The top line news is how companies are seeing innovation transforming their businesses and their need to take a more sophisticated approach to innovation, so as to achieve the growth plans they are setting for the next five years.
PwC are suggesting there is an innovation transformation under-way:
“Companies are changing the way they innovate“. They further state that “innovation is becoming a competitive necessity, if it’s not, then executives need to be asking themselves what they could do to improve their innovation process.”
My initial takeaways from a report
- It seems innovation is becoming far more the central driver of the organization’s agenda than in the past, where geographical expansion along with mergers and acquisitions were more dominating.
- It seems the future focus is far more on leveraging organic growth as organizations view the increasing dynamic and volatile business environment will intensify and be even more risky.
- To achieve their growth objectives, organization will be required to look beyond the traditional options they have explored so far to-date, through their innovation activity.
Firstly the transforming taking place around innovation
The five key transforming aspects with leading innovators taking a more advanced approach to innovation:
- Seventy nine per cent of the most innovative companies in their study have well-defined innovation strategies,
- Top innovators treat innovation just like any other business or management process that can be disciplined and successfully scaled.
- The leading companies are targeting a higher proportion of breakthrough and radical innovations, particularly around products, services, technology and business models.
- They are planning a wider range of innovation operating models.
- They collaborate more than their less innovative peers.
The factors setting the innovation leaders apart
Within the report findings, PwC are suggesting what clearly is setting the leaders apart can be summarized as they which feed into the key transforming aspects shown above:
• innovate with purpose,
• have a well-defined innovation strategy,
• take a more formal and structured approach to innovation,
• are concentrating on a greater proportion of breakthrough and radical innovations,
• are planning a broader range of business model innovation,
• are exploring a wider range of innovation operating models,
• are planning to collaborate much more to generate a greater proportion of revenue from new products and services
The close of the report asks seven great key questions in the role executives do need to play in supporting the innovation efforts.
- Are you paying enough attention to innovation? Innovation is quickly moving up the agenda for all businesses, becoming a competitive necessity and the main driver for growth. When was the last time that innovation was discussed at your management board?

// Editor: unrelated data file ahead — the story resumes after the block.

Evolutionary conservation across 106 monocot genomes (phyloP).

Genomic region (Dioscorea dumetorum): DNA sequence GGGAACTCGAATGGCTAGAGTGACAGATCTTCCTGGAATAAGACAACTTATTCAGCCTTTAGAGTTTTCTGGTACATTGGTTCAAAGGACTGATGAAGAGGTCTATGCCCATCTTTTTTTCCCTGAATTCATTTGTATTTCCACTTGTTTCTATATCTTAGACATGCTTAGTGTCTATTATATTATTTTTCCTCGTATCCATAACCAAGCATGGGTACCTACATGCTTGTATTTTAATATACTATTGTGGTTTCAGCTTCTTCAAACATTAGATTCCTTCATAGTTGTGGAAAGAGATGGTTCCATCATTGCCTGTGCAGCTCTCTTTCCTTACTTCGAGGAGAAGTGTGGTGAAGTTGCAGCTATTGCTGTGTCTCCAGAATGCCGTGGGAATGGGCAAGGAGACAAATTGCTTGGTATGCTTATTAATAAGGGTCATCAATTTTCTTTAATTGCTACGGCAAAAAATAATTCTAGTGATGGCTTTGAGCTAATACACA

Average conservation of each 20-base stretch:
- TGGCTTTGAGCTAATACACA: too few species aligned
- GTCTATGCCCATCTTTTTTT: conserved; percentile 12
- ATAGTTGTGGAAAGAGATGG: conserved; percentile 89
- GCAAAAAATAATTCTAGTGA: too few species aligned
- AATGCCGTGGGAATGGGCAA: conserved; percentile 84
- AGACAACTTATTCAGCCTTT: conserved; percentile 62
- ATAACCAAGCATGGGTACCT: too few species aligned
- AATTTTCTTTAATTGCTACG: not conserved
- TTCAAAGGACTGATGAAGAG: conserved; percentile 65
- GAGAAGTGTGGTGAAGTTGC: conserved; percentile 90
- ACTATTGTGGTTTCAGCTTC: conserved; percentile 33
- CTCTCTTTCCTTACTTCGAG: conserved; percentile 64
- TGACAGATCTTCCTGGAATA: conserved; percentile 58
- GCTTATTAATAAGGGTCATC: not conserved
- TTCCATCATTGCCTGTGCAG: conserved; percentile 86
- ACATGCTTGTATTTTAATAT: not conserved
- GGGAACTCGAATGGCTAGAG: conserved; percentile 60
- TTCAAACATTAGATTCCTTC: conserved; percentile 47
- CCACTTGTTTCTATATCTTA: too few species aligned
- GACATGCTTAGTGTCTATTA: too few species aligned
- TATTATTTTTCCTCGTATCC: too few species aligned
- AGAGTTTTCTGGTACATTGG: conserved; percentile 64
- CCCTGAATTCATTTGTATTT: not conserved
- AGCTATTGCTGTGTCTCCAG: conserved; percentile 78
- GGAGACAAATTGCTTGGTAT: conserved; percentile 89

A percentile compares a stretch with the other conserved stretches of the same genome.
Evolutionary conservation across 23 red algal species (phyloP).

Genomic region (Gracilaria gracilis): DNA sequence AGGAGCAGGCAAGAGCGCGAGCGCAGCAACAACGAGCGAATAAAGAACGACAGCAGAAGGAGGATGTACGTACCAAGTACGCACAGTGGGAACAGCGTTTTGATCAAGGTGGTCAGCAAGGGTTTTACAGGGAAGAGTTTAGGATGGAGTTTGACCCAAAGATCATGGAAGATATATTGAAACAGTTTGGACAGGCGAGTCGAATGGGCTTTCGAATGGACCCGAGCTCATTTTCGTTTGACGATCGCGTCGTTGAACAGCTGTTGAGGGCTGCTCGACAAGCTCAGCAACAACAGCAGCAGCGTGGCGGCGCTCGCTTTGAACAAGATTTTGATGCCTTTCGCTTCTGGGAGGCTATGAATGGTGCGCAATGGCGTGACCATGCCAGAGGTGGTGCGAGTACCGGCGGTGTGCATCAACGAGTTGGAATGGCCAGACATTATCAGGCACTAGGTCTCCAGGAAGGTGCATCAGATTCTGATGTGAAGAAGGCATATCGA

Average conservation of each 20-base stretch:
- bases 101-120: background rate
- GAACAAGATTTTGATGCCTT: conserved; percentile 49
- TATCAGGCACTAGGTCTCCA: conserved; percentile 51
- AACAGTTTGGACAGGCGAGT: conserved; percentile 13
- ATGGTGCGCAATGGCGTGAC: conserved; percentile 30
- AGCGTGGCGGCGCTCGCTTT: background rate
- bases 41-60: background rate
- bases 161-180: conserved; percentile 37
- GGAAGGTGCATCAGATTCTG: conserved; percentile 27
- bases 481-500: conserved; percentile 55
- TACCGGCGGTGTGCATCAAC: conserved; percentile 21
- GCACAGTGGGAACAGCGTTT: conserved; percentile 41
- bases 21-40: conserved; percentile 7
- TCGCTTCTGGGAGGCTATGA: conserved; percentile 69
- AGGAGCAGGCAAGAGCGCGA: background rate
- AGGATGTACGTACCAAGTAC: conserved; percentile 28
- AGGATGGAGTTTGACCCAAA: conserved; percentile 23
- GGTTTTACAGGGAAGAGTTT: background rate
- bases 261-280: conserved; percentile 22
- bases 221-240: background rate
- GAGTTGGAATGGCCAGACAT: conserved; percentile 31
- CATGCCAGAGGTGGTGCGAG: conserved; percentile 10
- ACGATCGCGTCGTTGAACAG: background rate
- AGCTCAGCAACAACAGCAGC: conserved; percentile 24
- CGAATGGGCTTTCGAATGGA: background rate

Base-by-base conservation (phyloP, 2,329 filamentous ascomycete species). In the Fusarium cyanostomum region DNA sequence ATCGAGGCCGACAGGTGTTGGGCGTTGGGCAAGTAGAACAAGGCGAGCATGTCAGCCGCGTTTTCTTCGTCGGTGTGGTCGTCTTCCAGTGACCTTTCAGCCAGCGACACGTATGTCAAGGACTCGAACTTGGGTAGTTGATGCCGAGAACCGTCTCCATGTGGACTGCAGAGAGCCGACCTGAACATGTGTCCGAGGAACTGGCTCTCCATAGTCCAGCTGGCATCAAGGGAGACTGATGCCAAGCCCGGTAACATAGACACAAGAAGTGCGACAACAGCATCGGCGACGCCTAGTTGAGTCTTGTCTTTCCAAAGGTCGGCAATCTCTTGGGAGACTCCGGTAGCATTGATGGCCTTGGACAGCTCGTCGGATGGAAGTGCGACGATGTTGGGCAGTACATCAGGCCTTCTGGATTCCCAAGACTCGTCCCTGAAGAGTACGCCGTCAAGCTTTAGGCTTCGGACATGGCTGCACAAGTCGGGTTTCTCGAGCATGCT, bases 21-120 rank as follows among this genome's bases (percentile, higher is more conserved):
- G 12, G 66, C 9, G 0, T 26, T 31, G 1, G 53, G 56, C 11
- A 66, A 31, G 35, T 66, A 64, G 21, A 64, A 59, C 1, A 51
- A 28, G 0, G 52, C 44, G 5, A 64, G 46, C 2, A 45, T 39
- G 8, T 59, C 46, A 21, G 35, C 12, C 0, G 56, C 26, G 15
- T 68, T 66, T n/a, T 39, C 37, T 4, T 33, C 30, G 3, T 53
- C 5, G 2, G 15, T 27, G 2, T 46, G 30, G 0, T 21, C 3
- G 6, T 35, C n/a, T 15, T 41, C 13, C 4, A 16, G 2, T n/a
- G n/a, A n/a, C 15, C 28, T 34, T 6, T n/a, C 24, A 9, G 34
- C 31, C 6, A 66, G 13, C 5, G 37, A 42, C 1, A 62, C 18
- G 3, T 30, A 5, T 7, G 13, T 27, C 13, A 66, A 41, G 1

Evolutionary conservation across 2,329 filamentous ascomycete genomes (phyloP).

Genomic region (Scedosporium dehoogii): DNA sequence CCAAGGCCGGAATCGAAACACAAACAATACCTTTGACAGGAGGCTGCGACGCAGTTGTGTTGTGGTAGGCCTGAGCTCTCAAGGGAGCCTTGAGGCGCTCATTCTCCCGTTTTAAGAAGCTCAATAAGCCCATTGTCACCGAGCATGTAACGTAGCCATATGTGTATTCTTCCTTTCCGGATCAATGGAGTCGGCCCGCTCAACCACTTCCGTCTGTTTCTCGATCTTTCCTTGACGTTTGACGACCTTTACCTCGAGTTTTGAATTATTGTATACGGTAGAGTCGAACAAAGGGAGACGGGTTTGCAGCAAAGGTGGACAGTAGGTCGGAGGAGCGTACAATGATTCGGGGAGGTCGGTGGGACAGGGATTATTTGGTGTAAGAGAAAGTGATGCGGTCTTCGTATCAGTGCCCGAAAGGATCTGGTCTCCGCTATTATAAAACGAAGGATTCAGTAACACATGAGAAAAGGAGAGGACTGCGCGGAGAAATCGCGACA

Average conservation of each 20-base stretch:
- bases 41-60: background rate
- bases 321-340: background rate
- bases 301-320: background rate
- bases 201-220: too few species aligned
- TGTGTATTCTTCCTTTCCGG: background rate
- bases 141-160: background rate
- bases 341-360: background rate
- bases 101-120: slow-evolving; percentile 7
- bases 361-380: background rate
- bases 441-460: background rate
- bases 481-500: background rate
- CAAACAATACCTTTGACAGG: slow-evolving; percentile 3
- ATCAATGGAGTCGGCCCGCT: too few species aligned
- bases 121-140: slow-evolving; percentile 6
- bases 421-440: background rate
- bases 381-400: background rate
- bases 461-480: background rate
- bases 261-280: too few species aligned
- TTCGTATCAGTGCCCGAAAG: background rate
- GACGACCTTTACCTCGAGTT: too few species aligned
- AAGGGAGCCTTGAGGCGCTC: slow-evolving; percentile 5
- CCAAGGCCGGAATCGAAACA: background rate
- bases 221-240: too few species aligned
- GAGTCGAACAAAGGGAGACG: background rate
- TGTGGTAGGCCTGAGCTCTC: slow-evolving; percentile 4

- Do you have an innovation strategy? Innovation needs to be thought of as process which can be disciplined. A coherent innovation strategy aligns all elements of an organisation to its corporate goals. How do you plan to harness innovation to accelerate growth?
- Is your innovation portfolio right? Innovation portfolios are evolving, including a greater proportion of breakthrough, radical, and non-product innovation and a much broader range of areas to innovate. How well-balanced is your portfolio and where are you prioritising your innovation resources and investments?
- What is your innovation timespan? Companies too focused on the short-term never challenge existing thinking, while those too focused on the long-term overlook immediate delivery. A balanced perspective is needed. Are you creating the business of tomorrow while running the business of today?
- Is innovation an integral part of the executive and organisational mindset? Are operational efficiency and innovation metrics part of all management meetings? Are the resources, investments, processes, organisation and governance sufficient to provide the space for innovation to thrive?
- Do you know how to explore and find the really great innovations that drive unprecedented levels of growth? Is exploration something that people are incentivised to do? Do the innovation processes use leading practices to ensure high speed prototyping, exploration, and learning?
- Are you an innovation blocker or enabler? Executives too comfortable with the status-quo are one of the greatest barriers to greater innovation. Do you have the mechanisms in place to commercialize and scale your innovations? The last mile of turning innovations into significant revenue growth is often the hardest.
For me, this has been a report well worth working through.
I wish to thank PwC for providing these valuable sets of insights. They offer encouraging news for innovation and its critical role within the current thinking within leading innovating organizations and the changing treatment that innovation is receiving.
This is certainly good news from any innovators perspective and a more than valuable report to put under the noses of the leaders of the organizations that are more within the ‘innovation laggard’ camp and there are certainly many of those around. Innovation seems like it is getting a far greater attention in the board rooms as the preferred choice for the necessary growth. This has both good and bad news. What do you think are the implications of this shift? I think many and these will need addressing. Perhaps the next PwC report?
www.pwc.com/innovationsurvey © 2013 PwC. All rights reserved.
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Paul Hobcraft runs Agility Innovation, an advisory business that stimulates sound innovation practice, researches topics that relate to innovation for the future, as well as aligning innovation to organizations core capabilities.